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Pointers

Old topic!

Guest, the last post of this topic is over 60 days old and at this point you may not reply in this topic. If you wish to continue this conversation start a new topic.

9 replies to this topic

#1Crusable  Members

Posted 19 February 2012 - 02:06 PM

Hello,

I have been learning some c++ and realized that i have no freaking idea what a pointer is. I read through the book and i still dont quite understand. First it says you should use a referance rather than a poninter, so why use pointers than. and second, could someone please send me to mabye a video, book, or try explaining pointers to me in the noobiest fashion.

thanks for all your help

#2fastcall22  Moderators

Posted 19 February 2012 - 02:18 PM

Using a pointer, you can describe the concept of "which object" at runtime. To access the object pointed to by a pointer, use the dereference operator (*), and use the address-of operator (&) on an object to make it "pointable":

int a = 3;
int b = 4;

// ptr is a pointer-to-an-int that doesn't yet point to an object
int* ptr = 0;

// make ptr point to either a or b (determined at runtime)
if ( rand() % 2 == 1 )
ptr = &a;
else
ptr = &b;

// modify the integer pointed to by ptr, which is either a or b
*ptr = 5;

// the output will either be
// 3 5
// or
// 5 4
cout << a << ' ' << b << endl;


A reference is an alias for an object -- and in most cases can be treated as a constant pointer (as in, the pointer cannot point to a different object) that cannot be null.

The code above using references can look something like this with similar output:
int a = 3;
int b = 4;

// a reference must be initialized when it is defined and cannot be reseated (see C++ faq lite link below)
int& ref = (rand()&1) ? a : b;
ref = 5;

cout << a << ' ' << b << endl;


There's also a turotial at cplusplus.com and a section about references on C++ FAQ Lite.

EDIT:
Washu has a point; I've edited my post to be less confusing. (And to save face.)

Edited by fastcall22, 19 February 2012 - 05:34 PM.

zlib: eJzVVLsSAiEQ6/1qCwoK i7PxA/2S2zMOZljYB1TO ZG7OhUtiduH9egZQCJH9 KcJyo4Wq9t0/RXkKmjx+ cgU4FIMWHhKCU+o/Nx2R LEPgQWLtnfcErbiEl0u4 0UrMghhZewgYcptoEF42 YMj+Z1kg+bVvqxhyo17h nUf+h4b2W4bR4XO01TJ7 qFNzA7jjbxyL71Avh6Tv odnFk4hnxxAf4w6496Kd OgH7/RxC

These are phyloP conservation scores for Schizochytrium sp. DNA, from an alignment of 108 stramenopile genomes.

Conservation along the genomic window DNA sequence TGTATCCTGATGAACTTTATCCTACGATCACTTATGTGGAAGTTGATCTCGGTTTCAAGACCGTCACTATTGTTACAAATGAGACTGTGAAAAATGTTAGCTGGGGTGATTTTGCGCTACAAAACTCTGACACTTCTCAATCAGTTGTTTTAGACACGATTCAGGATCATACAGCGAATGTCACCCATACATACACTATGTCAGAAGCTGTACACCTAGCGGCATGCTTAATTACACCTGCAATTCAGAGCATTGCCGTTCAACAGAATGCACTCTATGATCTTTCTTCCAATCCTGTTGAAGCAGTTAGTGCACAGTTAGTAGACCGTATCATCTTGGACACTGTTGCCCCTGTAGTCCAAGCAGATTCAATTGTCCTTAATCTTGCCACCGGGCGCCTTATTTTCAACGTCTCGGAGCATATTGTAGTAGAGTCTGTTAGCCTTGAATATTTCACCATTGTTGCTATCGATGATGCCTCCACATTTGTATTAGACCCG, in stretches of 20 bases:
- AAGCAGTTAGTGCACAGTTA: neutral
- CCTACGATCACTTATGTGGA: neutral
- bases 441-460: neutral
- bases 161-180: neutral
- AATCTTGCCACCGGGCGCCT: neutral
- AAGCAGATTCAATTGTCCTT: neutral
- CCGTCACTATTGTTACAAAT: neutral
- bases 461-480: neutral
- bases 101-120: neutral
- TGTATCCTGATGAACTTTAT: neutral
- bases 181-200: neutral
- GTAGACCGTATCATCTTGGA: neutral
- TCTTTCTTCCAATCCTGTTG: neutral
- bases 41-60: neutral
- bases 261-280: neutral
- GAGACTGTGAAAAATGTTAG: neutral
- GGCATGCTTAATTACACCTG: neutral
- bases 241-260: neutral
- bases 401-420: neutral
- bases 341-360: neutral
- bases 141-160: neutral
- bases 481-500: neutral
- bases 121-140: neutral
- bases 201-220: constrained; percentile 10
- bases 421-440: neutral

#3blackbook  Members

Posted 19 February 2012 - 02:20 PM

I dont know C++ howver I know they are in C#.

Surely a search of "Pointers in C++" will yield the webpage though.

#4Memories are Better  Prime Members

Posted 19 February 2012 - 02:22 PM

When I was learning about pointers in C I often had this thought of variables or whatever the pointer was pointing to being houses which would require a lot of effort to move and a pointer being some guy on skates with a stick where you would order him to go point at an 'address' then bring him back, naturally this would be faster than bringing the house (address) back and forth.

Pointers have many uses, I sadly didnt read too much into C++ to care much for them, especially when references popped up, from what I believe it is much cheaper to use a pointer to get information (or change) than the actual object, however when to use them instead of references, that I dont know

#5BSt  Members

Posted 19 February 2012 - 03:17 PM

Numbers on the right side of picture are memory addresses.

int b = 15; // Object
int * a = NULL; //Pointer

a = &b; //We use (&) to get address of (a) object.


Try to output in console: &b, b, &a, a, *a.

{...}
(( I am learning English. ))

#6Washu  Senior Moderators

Posted 19 February 2012 - 03:31 PM

A pointer is an unsigned integer (32-bits or 64-bits), that literally holds an address of memory.

No. Just no. Pointers are not integers, and don't ever mistake the conceptual machinations of imagining memory addresses as numbers to mean that they are simply "integers". They aren't. Heck on some machines they aren't even a single "integer", hello segmentation. This misconception is why so many people fail this quiz. The links were good though.

It should help you, pointer "stores" a address to another object. It is faster. Also, We use them to create a new objects using (new).

A pointer simply describes an object whose value provides a reference to an object of the referenced type. Its not "faster", that doesn't even make sense. Faster than WHAT?

In time the project grows, the ignorance of its devs it shows, with many a convoluted function, it plunges into deep compunction, the price of failure is high, Washu's mirth is nigh.
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#7BSt  Members

Posted 19 February 2012 - 03:40 PM

A pointer is an unsigned integer (32-bits or 64-bits), that literally holds an address of memory.

No. Just no. Pointers are not integers, and don't ever mistake the conceptual machinations of imagining memory addresses as numbers to mean that they are simply "integers". They aren't. Heck on some machines they aren't even a single "integer", hello segmentation. This misconception is why so many people fail this quiz. The links were good though.

It should help you, pointer "stores" a address to another object. It is faster. Also, We use them to create a new objects using (new).

A pointer simply describes an object whose value provides a reference to an object of the referenced type. Its not "faster", that doesn't even make sense. Faster than WHAT?

Fast than hell... I meant, useful in functions, powerful etc.Maybe I overcoloured using this word.
(( I am learning English. ))

#8Destri  Members

Posted 19 February 2012 - 04:18 PM